This is the Fifth Sunday of Lent. We’ll celebrate Easter in just two weeks. Until then, difficulties near and far will threaten to cloud our days. Whether fog engulfs our own homes, our workplaces, our neighborhoods or the other side of this world, let’s respond with Martha’s and Mary’s certainty. God will be with us through it all! Though Jesus’ suffering will be our focus on Palm Sunday and throughout Holy Week, let’s remember the acts of love and compassion which preceded that suffering. In all that he said and did, Jesus led those he touched through the fog of their suffering into the light of God’s love. These last days of Lent and always, God simply asks that we see the opportunities which lie beyond the fog around us and that we embrace the love we find there.

©2019 Mary Penich – All Rights Reserved

More Than A Statistic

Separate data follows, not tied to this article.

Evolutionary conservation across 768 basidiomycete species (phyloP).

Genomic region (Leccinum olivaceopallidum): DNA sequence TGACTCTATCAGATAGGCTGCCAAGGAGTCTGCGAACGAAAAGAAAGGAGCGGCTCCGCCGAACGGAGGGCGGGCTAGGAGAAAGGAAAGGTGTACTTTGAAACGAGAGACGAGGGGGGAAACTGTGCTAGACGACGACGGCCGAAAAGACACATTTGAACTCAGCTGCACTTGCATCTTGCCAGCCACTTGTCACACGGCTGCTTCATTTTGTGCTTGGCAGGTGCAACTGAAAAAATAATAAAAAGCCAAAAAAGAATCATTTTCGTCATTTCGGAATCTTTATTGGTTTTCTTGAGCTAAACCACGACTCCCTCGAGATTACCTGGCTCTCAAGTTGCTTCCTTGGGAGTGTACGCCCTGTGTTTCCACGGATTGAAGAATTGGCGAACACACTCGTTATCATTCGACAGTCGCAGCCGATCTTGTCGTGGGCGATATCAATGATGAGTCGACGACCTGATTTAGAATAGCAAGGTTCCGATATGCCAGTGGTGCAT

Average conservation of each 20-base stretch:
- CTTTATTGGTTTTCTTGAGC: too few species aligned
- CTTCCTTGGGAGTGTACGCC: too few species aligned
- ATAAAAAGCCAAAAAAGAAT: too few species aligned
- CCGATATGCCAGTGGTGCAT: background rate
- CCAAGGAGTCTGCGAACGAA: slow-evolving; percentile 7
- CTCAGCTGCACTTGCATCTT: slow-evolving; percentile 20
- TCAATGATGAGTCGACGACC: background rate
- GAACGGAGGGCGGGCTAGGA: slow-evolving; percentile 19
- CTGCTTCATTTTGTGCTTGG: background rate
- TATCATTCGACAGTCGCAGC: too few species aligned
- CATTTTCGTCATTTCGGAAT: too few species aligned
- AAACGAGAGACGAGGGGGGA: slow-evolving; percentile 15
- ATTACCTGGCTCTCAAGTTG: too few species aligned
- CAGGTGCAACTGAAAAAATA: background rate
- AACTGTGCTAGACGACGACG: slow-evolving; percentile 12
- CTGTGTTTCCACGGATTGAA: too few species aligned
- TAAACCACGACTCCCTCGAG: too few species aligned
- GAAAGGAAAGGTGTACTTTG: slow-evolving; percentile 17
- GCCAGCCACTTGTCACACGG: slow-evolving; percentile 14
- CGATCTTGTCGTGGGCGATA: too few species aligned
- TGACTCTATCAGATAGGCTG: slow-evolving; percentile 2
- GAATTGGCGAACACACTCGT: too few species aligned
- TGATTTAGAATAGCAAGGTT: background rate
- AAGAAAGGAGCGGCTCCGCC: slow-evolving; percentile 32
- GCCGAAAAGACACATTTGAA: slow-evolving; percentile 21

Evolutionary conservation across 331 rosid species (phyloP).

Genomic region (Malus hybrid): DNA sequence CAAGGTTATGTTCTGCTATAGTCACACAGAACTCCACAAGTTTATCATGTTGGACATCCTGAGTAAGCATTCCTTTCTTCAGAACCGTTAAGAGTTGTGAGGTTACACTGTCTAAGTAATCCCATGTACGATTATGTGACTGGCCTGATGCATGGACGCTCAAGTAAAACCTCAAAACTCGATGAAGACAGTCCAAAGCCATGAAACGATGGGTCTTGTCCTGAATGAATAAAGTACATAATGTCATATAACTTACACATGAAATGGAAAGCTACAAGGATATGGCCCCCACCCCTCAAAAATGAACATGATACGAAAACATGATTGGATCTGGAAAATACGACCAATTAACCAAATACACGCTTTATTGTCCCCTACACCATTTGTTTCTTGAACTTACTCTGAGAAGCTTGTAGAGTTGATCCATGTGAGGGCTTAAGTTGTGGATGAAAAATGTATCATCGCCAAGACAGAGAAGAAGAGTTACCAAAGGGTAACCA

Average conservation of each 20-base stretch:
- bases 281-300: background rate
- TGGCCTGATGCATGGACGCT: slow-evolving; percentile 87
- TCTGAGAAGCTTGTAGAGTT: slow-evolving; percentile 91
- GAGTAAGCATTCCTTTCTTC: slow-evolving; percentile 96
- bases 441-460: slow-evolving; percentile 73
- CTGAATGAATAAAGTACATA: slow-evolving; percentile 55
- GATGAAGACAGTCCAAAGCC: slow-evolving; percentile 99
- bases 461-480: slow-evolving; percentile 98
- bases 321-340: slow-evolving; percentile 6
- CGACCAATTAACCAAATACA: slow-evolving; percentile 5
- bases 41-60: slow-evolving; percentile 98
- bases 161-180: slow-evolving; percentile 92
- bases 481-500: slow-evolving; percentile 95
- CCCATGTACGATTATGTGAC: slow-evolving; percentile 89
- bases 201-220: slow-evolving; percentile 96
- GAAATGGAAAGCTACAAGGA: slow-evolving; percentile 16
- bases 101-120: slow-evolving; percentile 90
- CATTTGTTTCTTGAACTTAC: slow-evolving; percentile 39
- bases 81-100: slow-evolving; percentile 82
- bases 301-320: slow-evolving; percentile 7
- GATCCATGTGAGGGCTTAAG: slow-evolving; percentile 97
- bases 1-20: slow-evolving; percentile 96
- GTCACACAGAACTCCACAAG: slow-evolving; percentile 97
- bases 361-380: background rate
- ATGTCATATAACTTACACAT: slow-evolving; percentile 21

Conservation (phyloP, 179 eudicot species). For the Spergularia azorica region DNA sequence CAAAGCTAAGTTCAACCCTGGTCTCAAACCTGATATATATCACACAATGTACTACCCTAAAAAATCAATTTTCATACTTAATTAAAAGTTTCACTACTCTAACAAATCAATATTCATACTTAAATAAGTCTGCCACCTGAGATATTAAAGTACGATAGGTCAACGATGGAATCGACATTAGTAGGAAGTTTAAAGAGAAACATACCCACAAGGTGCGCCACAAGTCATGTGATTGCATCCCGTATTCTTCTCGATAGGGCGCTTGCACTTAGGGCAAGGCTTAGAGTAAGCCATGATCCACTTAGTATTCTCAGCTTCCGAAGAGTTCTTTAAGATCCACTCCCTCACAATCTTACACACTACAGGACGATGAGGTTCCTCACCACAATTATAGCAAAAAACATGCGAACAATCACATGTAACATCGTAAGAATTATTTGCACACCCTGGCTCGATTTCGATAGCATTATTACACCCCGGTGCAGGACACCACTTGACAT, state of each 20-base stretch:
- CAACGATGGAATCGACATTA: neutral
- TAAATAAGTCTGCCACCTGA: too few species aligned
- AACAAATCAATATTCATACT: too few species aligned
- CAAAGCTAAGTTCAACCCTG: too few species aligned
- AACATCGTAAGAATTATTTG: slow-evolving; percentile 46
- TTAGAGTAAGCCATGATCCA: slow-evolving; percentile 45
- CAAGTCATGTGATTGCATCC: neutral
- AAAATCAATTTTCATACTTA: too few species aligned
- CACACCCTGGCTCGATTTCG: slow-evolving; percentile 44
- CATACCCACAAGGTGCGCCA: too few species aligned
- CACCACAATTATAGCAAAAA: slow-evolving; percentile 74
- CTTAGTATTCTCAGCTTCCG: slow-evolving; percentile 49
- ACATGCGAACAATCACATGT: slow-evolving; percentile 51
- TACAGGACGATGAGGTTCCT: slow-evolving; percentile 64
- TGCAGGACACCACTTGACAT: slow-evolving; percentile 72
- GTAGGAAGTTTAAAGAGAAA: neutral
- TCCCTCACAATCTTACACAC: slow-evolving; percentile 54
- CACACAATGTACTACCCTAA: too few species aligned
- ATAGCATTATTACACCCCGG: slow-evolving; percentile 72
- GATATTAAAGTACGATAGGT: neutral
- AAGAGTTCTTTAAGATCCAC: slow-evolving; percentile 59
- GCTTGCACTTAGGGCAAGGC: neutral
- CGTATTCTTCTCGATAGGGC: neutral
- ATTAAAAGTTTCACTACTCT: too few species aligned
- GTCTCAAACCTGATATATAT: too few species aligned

There was an inscription over his head:
THIS IS THE KING OF THE JEWS

From Luke 23:38

The Ninth Station: Jesus Falls The Third Time

Jerusalem is an extremely busy place. It was the same in Jesus’ day. Though I can’t imagine ignoring the approach of a bloodied man carrying a cross beam, many who went about their business that dark Friday did just that. The ominous presence of Roman soldiers kept busy business people and shoppers on their own way and off Jesus’ path. If they noticed, none had the courage to respond when Jesus fell. No one cared that this one was far more than the King of the Jews.

When I walked the streets of Jerusalem the first time, I was taken by the narrowness of those busy byways. Oddly, the locals navigated between and around one another quite easily. I wondered if we tourists were simply a part of the landscape to which they’d become accustomed. When I turned my thoughts back to Jesus’ day, I wondered further. Was Jesus just a part of the landscape as well? Was Jesus just another statistic in the vast database of Roman cruelty?

As for you and me, whether we’re standing upright or crumpled under the weight of our troubles, God takes notice. We’re never a statistic in God’s database. We’re on God’s mind and in God’s heart… ALWAYS!

Dear God, you love us more than we realize. Help us to share that love with those we meet along the way.

©2019 Mary Penich – All Rights Reserved

God Lifts Us Up

The people stood there watching